Currently available vaccines do not actually contain fetal cells. But the use of such cells in their development is often cited by religious objectors to explain their discomfort with the shots.

“The Novavax vaccine may be an acceptable option for some of the 27,000 service members who have sought religious exemptions from the mandatory vaccine. Military officials say many troops who refuse the shots cite certain COVID-19 vaccines’ remote connection to abortions,” the AP reported.

The U.S. Food and Drug Administration is currently considering granting emergency use authorization to the Novavax COVID-19 vaccine.

The Supreme Court is considering a religious exemption case

As the current Supreme Court term winds town, court watchers are waiting to see whether the justices will take up Dr. A v. Hochul, a clash over a New York law that mandates COVID-19 vaccination for every health care worker in the state without a valid medical excuse.

“The mandate does not contain a religious exemption, but the state does allow health care employees to keep working if they are unvaccinated for medical reasons. A group of anonymous health care workers argue that the differential treatment of the two groups violates the free exercise clause of the First Amendment,” SCOTUSblog reported.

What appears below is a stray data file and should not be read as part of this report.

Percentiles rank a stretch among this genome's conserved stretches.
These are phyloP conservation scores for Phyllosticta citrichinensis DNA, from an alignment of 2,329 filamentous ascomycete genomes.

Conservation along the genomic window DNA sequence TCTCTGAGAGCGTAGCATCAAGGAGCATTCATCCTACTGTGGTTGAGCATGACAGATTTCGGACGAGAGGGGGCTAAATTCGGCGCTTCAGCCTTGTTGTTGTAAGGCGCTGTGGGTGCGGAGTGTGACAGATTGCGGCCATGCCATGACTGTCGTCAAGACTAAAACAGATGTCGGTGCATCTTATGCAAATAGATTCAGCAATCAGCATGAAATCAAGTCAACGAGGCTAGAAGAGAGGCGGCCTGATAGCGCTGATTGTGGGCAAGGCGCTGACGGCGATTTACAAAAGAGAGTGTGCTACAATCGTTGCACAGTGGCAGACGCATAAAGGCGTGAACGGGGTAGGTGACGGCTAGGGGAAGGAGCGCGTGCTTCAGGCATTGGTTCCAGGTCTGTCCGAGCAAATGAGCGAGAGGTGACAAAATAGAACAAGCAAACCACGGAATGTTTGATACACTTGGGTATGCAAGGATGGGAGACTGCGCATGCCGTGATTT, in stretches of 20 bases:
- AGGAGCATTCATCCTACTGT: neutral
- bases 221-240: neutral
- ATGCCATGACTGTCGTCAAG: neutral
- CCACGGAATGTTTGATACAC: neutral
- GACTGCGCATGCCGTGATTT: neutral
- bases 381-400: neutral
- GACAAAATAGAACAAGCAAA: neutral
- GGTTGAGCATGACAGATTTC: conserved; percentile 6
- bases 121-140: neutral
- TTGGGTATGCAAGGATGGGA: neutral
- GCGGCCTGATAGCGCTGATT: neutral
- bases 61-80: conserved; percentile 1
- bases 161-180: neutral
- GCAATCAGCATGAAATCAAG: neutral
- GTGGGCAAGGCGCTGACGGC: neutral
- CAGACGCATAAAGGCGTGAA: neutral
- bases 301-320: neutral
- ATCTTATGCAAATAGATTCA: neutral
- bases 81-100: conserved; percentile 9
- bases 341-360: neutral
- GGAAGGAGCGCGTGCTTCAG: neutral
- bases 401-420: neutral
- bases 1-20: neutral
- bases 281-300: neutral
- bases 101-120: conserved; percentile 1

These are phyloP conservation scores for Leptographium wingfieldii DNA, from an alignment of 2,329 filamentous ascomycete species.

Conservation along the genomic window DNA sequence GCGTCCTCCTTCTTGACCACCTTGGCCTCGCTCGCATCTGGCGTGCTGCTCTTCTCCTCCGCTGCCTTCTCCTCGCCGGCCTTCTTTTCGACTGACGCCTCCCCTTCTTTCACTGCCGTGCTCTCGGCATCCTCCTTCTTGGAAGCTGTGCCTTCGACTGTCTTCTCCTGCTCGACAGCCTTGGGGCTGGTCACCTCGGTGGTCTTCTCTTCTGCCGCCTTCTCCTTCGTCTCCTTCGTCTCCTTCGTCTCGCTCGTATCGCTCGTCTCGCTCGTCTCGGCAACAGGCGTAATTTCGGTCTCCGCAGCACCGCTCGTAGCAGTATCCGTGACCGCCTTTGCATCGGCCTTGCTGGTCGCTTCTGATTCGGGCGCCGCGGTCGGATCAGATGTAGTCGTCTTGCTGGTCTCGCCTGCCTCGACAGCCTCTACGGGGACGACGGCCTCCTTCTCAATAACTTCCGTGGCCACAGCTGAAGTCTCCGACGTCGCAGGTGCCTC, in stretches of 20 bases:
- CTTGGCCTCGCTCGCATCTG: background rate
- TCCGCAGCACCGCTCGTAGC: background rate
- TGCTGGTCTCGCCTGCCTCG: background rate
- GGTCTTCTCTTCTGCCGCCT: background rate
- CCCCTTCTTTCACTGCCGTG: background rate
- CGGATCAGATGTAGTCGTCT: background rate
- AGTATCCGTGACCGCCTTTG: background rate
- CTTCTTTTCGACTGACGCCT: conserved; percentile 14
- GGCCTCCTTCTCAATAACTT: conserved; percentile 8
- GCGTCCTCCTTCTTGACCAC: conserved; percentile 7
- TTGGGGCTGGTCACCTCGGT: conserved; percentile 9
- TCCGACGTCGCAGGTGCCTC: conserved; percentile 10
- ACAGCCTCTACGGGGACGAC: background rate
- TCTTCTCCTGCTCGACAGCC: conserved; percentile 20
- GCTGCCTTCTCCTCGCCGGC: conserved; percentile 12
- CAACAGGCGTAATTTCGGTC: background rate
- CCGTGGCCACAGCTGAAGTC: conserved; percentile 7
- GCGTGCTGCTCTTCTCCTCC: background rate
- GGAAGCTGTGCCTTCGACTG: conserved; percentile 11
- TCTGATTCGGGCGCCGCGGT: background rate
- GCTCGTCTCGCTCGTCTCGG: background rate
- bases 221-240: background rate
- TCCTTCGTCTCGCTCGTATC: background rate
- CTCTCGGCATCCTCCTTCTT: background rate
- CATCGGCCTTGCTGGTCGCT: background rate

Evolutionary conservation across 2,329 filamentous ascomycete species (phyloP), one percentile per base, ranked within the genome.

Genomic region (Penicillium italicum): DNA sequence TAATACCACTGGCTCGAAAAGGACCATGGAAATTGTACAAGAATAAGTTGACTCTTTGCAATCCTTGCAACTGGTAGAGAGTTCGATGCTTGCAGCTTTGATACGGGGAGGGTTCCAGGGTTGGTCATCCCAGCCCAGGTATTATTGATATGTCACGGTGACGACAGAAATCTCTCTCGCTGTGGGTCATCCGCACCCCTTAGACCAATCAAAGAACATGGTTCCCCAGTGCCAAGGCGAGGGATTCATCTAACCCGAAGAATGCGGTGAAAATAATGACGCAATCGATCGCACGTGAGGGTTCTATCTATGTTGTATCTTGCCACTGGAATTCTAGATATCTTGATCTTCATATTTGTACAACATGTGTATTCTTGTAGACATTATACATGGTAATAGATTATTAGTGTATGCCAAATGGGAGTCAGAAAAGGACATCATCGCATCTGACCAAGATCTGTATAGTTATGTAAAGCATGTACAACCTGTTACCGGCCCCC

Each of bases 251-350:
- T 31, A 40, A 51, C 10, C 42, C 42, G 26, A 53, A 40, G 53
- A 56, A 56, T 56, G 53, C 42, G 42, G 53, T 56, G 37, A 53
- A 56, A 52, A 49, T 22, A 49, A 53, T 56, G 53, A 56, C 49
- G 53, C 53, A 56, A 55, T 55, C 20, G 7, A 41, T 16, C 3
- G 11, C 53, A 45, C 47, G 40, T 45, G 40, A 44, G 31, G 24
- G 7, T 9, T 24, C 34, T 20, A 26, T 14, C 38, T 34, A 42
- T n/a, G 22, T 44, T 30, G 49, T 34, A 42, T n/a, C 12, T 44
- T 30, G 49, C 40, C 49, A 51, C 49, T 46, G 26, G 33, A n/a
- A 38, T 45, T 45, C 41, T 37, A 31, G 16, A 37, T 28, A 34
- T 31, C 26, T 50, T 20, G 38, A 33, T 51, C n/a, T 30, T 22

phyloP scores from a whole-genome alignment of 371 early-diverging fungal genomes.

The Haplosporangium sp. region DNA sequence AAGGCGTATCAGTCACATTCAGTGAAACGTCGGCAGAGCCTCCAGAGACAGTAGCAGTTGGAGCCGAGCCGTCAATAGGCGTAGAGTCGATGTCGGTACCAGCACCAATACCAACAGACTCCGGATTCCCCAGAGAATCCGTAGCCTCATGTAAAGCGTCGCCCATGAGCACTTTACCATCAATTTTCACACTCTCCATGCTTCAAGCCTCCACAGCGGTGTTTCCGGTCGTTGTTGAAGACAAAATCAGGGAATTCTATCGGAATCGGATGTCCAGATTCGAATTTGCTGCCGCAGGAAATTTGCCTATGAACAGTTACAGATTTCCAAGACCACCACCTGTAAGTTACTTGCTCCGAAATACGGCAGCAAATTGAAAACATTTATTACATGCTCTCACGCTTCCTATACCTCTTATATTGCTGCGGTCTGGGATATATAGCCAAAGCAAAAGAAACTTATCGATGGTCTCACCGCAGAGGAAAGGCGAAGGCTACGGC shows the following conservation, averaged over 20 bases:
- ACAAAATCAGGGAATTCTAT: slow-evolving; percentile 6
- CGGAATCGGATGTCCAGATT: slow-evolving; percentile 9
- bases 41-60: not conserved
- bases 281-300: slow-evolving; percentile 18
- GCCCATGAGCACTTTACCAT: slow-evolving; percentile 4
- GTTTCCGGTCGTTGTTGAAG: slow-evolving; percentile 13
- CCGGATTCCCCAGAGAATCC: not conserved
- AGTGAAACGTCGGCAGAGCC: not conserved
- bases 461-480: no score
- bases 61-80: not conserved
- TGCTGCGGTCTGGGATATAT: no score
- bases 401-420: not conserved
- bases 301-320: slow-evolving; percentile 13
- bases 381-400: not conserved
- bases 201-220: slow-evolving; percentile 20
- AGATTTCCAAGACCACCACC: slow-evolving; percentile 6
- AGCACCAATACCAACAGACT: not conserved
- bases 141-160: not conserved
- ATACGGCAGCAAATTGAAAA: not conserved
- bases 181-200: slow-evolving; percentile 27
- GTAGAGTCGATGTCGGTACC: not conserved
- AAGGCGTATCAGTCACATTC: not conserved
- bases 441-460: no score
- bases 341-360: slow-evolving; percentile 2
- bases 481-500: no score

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Term of the week: Fellowship of Friends

The Fellowship of Friends is a small religious sect based in northern California. Founded in 1970, the group, which has around 1,500 members worldwide, is best known for its love of fine arts and culture, according to The New York Times. “Inside the organization’s Northern California compound, called Apollo, the Fellowship staged operas, plays and ballets; ran a critically acclaimed winery; and collected art from across the world,” the article noted.

The Fellowship of Friends is at the center of a big controversy at Google, which has been sued over its alleged favoritism toward members of the group. “As many as 12 Fellowship members and close relatives worked for the Google Developer Studio, or GDS, which produces videos showcasing the company’s technologies. ... Many others staffed company events, working registration desks, taking photographs, playing music, providing massages and serving wine,” which had been purchased from a winery owned by a group member, The New York Times reported.